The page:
When Punxsutawney Phil saw his shadow, thereby predicting six more weeks of winter, who would have thought that snowmaggedon would come to Utah? Even though many Utah residents may want to be done with the snow, like Amy Joi O’Donoghue and Hannah McKinlay reported for Deseret News on Wednesday, the winter weather is here to stay for a little while longer.

Related
Why U.S. extreme weather is an economy, infrastructure problem, too
If you’re sick of the snow, hang in there. Utah’s not done yet

In fact, the U.S. is being hit with a massive winter storm, per Axios. Hundreds of thousands of people have lost power in places like Michigan and thousands of flights have been canceled. At the same time, Washington, D.C., and the surrounding area might smash records for warm weather, with temperatures around 80 degrees.

An ice storm is hitting the northeast part of the country in places like Massachusetts, according to CBS News. Rain and sleet are expected.

With extreme (and unusual) winter weather like this, you might be wondering if there’s anything you should do to prepare. Here are some tips to keep you safe and prepared during extreme winter weather.

Related
The weather outside is frightful. But here’s how snow days can be delightful

Stay off the roads

This is one of the most important things you can do. If possible, work from home. Only leave if you absolutely need to. Staying off the roads helps people who are plowing do their jobs more safely. If you need to drive somewhere, best practice is to have more than half a tank of gas and to drive slowly. Making arrangements to stay home for a couple of days can help get everyone back on the road safely.

Make a power outage plan

When the power goes out in the warm weather, it’s an inconvenience. But when it goes out in the cold, there can be a lot more to consider. Generators are one way to still maintain power during an outage — but they should be used safely. Consumer Reports advises to not run them in the house or in the garage. They should be placed further away from the home because of the carbon monoxide. If you use one, make sure to install it correctly.

If you don’t have a generator, there are a couple of other options to make sure you stay safe. If you have a fireplace, it can be a good idea to have extra wood stocked up in these cases to keep heat in a particular area. Consider using a space heater, but be extra careful to read the instructions and follow them. Blankets are a good option here, as well as a tent.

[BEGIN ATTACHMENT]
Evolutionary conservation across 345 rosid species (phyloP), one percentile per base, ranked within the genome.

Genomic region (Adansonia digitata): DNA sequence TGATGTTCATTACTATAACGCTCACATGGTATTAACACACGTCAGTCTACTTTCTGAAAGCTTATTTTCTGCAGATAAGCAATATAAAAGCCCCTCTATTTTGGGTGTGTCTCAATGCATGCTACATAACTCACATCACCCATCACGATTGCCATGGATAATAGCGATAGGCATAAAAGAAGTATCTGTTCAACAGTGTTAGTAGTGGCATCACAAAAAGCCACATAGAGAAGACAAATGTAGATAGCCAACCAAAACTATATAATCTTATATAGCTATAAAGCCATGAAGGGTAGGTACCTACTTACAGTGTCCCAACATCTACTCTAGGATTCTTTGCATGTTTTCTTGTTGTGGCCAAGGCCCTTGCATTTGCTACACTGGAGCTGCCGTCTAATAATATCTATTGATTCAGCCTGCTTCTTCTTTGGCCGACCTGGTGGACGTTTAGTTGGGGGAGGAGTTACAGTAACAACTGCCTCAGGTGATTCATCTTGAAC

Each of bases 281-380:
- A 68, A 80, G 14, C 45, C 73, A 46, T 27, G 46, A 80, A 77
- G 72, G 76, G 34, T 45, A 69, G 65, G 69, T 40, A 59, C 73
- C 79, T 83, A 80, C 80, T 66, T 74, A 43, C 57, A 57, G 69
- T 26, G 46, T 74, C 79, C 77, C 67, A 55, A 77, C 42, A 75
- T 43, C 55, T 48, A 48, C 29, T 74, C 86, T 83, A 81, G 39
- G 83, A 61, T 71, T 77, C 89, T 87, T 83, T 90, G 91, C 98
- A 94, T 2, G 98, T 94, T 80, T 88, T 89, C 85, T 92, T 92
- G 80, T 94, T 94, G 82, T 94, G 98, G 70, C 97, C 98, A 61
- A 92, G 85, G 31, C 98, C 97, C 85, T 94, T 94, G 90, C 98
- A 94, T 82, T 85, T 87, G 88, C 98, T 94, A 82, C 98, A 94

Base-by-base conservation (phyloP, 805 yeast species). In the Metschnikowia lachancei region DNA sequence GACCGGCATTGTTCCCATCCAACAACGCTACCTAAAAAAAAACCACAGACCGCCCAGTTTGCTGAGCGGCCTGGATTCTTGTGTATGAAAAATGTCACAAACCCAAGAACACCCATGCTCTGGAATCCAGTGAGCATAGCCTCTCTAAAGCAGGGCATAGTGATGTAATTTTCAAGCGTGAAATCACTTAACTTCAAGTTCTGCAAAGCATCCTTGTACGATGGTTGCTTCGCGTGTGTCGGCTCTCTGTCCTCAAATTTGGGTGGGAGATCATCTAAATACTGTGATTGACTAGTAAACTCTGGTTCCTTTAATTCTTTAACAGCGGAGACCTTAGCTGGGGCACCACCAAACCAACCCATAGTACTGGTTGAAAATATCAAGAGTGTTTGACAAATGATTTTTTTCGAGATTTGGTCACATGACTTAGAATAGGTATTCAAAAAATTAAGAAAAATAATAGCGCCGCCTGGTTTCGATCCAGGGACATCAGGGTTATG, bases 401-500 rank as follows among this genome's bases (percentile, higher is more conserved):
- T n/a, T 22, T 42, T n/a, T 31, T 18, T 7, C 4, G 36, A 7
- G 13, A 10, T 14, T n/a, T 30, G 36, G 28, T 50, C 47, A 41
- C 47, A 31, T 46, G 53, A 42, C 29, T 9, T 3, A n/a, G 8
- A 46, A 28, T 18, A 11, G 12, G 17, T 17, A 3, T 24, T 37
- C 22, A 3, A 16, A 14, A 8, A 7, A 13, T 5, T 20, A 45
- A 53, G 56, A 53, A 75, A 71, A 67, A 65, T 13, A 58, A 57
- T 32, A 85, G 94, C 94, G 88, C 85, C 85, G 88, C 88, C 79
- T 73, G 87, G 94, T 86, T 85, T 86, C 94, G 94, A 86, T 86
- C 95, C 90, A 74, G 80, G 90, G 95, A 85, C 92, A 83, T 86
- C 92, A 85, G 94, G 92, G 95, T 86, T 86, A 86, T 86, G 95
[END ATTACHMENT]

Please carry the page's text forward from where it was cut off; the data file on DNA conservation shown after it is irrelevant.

Unplug appliances when the power goes out to avoid a surge when it comes back on. Making a plan of who will do what in a power outage can help you seamlessly transition and give you peace of mind. Use your phone as little as possible to preserve the charge.

Related
Why weather kills older adults — and how to keep loved ones safe

Have food and water storage

If the power goes out or you’re unable to get to the grocery store, having food and water is very important. It’s possible (even though it’s unlikely) that your pipes could freeze. In that case, it’s important to have a sizable supply of drinking water. In the case that your pipes freeze, Red Cross has instructions on how to manage that.

A food supply is also important and it requires some level of maintenance. Even though most of us use items like pasta before they go bad, it’s important to keep on top of the expiration dates of your food storage. In the case that the power goes out, your food in the fridge only has a couple of hours before it will start to become questionable to consume. Having food storage full of items you can eat is important.

Shovel your driveway (and know the law)

In some places, there’s a law that states you have to have your driveway shoveled in a certain number of hours or days following different types of storms. Check your city’s laws and regulations on snowstorms, so that you can be informed. Additionally, clear the sidewalk in front of your driveway. Make a pathway for the mail carrier to safely walk up to your mailbox as well.

Keep a winter emergency kit in your car

If you get stuck on the road in winter weather, having an emergency kit can be tremendously helpful. Extra socks, a flashlight, a blanket, a hat, gloves, ice scraper, water, some food, windshield fluid, a first-aid kit, a mini-shovel (if possible), jumper cables, a map and some cash (especially if you only carry cards in your wallet) are some basic things that you can keep in your car. You never know if you’ll get your car stuck and need to dig it out or if you’ll need to use a map.